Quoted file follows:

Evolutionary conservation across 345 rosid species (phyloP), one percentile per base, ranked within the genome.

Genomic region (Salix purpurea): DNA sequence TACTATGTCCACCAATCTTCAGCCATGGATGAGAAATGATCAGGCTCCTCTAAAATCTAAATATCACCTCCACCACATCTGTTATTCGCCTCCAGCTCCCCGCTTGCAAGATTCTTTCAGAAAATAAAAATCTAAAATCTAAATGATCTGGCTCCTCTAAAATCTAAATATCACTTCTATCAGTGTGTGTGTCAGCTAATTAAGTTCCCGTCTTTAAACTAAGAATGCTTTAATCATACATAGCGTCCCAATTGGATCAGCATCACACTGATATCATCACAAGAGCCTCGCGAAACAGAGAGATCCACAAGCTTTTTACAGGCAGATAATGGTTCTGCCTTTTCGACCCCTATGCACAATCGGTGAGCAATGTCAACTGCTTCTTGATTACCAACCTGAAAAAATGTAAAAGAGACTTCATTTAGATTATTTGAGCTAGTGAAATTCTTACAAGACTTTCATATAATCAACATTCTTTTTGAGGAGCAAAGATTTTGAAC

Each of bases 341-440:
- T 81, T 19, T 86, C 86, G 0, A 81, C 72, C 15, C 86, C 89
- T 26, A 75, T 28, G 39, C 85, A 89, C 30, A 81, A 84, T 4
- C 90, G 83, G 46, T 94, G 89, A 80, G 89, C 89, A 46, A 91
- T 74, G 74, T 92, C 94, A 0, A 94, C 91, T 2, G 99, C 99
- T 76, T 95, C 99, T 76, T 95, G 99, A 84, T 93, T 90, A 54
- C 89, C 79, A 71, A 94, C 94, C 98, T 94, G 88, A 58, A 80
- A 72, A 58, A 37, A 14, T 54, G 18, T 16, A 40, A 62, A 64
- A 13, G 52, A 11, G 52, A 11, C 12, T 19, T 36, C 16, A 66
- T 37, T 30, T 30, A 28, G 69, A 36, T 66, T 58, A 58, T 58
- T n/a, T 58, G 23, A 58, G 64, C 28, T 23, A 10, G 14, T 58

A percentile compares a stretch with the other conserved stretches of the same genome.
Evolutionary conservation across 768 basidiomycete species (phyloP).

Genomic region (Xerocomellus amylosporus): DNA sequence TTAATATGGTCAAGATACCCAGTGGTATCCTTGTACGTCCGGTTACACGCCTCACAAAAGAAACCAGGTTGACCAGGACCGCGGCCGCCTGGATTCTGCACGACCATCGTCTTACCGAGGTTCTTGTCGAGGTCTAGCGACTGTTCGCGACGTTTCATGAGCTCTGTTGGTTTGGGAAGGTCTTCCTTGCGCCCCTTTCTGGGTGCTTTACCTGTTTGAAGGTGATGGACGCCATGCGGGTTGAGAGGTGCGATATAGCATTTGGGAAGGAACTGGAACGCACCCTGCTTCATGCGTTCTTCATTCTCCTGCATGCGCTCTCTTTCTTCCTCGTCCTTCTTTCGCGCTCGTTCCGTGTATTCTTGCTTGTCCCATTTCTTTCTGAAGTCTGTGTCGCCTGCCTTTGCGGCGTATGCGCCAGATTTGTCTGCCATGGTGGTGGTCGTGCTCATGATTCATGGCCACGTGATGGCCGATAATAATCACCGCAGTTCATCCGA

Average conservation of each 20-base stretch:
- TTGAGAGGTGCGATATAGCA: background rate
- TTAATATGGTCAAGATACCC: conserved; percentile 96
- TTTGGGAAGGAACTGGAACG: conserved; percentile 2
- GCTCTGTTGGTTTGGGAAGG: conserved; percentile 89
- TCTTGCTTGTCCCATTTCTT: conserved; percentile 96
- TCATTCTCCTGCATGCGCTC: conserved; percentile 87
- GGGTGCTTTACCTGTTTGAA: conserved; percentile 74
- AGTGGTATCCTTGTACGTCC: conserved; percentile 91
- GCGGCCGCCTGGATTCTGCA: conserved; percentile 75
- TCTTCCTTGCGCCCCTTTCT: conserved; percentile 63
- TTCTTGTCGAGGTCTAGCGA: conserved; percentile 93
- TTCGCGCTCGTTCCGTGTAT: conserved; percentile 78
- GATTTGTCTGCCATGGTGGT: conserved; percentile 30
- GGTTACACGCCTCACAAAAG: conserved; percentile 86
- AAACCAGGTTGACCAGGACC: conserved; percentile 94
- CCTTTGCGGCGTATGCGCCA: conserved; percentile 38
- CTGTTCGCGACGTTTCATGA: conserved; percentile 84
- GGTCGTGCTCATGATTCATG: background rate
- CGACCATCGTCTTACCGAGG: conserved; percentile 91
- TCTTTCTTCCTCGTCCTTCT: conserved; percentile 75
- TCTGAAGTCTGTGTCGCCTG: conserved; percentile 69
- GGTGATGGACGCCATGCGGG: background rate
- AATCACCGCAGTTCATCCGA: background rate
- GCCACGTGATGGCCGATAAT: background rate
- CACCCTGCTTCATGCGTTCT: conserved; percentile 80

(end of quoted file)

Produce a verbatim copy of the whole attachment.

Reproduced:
Evolutionary conservation across 345 rosid species (phyloP), one percentile per base, ranked within the genome.

Genomic region (Salix purpurea): DNA sequence TACTATGTCCACCAATCTTCAGCCATGGATGAGAAATGATCAGGCTCCTCTAAAATCTAAATATCACCTCCACCACATCTGTTATTCGCCTCCAGCTCCCCGCTTGCAAGATTCTTTCAGAAAATAAAAATCTAAAATCTAAATGATCTGGCTCCTCTAAAATCTAAATATCACTTCTATCAGTGTGTGTGTCAGCTAATTAAGTTCCCGTCTTTAAACTAAGAATGCTTTAATCATACATAGCGTCCCAATTGGATCAGCATCACACTGATATCATCACAAGAGCCTCGCGAAACAGAGAGATCCACAAGCTTTTTACAGGCAGATAATGGTTCTGCCTTTTCGACCCCTATGCACAATCGGTGAGCAATGTCAACTGCTTCTTGATTACCAACCTGAAAAAATGTAAAAGAGACTTCATTTAGATTATTTGAGCTAGTGAAATTCTTACAAGACTTTCATATAATCAACATTCTTTTTGAGGAGCAAAGATTTTGAAC

Each of bases 341-440:
- T 81, T 19, T 86, C 86, G 0, A 81, C 72, C 15, C 86, C 89
- T 26, A 75, T 28, G 39, C 85, A 89, C 30, A 81, A 84, T 4
- C 90, G 83, G 46, T 94, G 89, A 80, G 89, C 89, A 46, A 91
- T 74, G 74, T 92, C 94, A 0, A 94, C 91, T 2, G 99, C 99
- T 76, T 95, C 99, T 76, T 95, G 99, A 84, T 93, T 90, A 54
- C 89, C 79, A 71, A 94, C 94, C 98, T 94, G 88, A 58, A 80
- A 72, A 58, A 37, A 14, T 54, G 18, T 16, A 40, A 62, A 64
- A 13, G 52, A 11, G 52, A 11, C 12, T 19, T 36, C 16, A 66
- T 37, T 30, T 30, A 28, G 69, A 36, T 66, T 58, A 58, T 58
- T n/a, T 58, G 23, A 58, G 64, C 28, T 23, A 10, G 14, T 58

A percentile compares a stretch with the other conserved stretches of the same genome.
Evolutionary conservation across 768 basidiomycete species (phyloP).

Genomic region (Xerocomellus amylosporus): DNA sequence TTAATATGGTCAAGATACCCAGTGGTATCCTTGTACGTCCGGTTACACGCCTCACAAAAGAAACCAGGTTGACCAGGACCGCGGCCGCCTGGATTCTGCACGACCATCGTCTTACCGAGGTTCTTGTCGAGGTCTAGCGACTGTTCGCGACGTTTCATGAGCTCTGTTGGTTTGGGAAGGTCTTCCTTGCGCCCCTTTCTGGGTGCTTTACCTGTTTGAAGGTGATGGACGCCATGCGGGTTGAGAGGTGCGATATAGCATTTGGGAAGGAACTGGAACGCACCCTGCTTCATGCGTTCTTCATTCTCCTGCATGCGCTCTCTTTCTTCCTCGTCCTTCTTTCGCGCTCGTTCCGTGTATTCTTGCTTGTCCCATTTCTTTCTGAAGTCTGTGTCGCCTGCCTTTGCGGCGTATGCGCCAGATTTGTCTGCCATGGTGGTGGTCGTGCTCATGATTCATGGCCACGTGATGGCCGATAATAATCACCGCAGTTCATCCGA

Average conservation of each 20-base stretch:
- TTGAGAGGTGCGATATAGCA: background rate
- TTAATATGGTCAAGATACCC: conserved; percentile 96
- TTTGGGAAGGAACTGGAACG: conserved; percentile 2
- GCTCTGTTGGTTTGGGAAGG: conserved; percentile 89
- TCTTGCTTGTCCCATTTCTT: conserved; percentile 96
- TCATTCTCCTGCATGCGCTC: conserved; percentile 87
- GGGTGCTTTACCTGTTTGAA: conserved; percentile 74
- AGTGGTATCCTTGTACGTCC: conserved; percentile 91
- GCGGCCGCCTGGATTCTGCA: conserved; percentile 75
- TCTTCCTTGCGCCCCTTTCT: conserved; percentile 63
- TTCTTGTCGAGGTCTAGCGA: conserved; percentile 93
- TTCGCGCTCGTTCCGTGTAT: conserved; percentile 78
- GATTTGTCTGCCATGGTGGT: conserved; percentile 30
- GGTTACACGCCTCACAAAAG: conserved; percentile 86
- AAACCAGGTTGACCAGGACC: conserved; percentile 94
- CCTTTGCGGCGTATGCGCCA: conserved; percentile 38
- CTGTTCGCGACGTTTCATGA: conserved; percentile 84
- GGTCGTGCTCATGATTCATG: background rate
- CGACCATCGTCTTACCGAGG: conserved; percentile 91
- TCTTTCTTCCTCGTCCTTCT: conserved; percentile 75
- TCTGAAGTCTGTGTCGCCTG: conserved; percentile 69
- GGTGATGGACGCCATGCGGG: background rate
- AATCACCGCAGTTCATCCGA: background rate
- GCCACGTGATGGCCGATAAT: background rate
- CACCCTGCTTCATGCGTTCT: conserved; percentile 80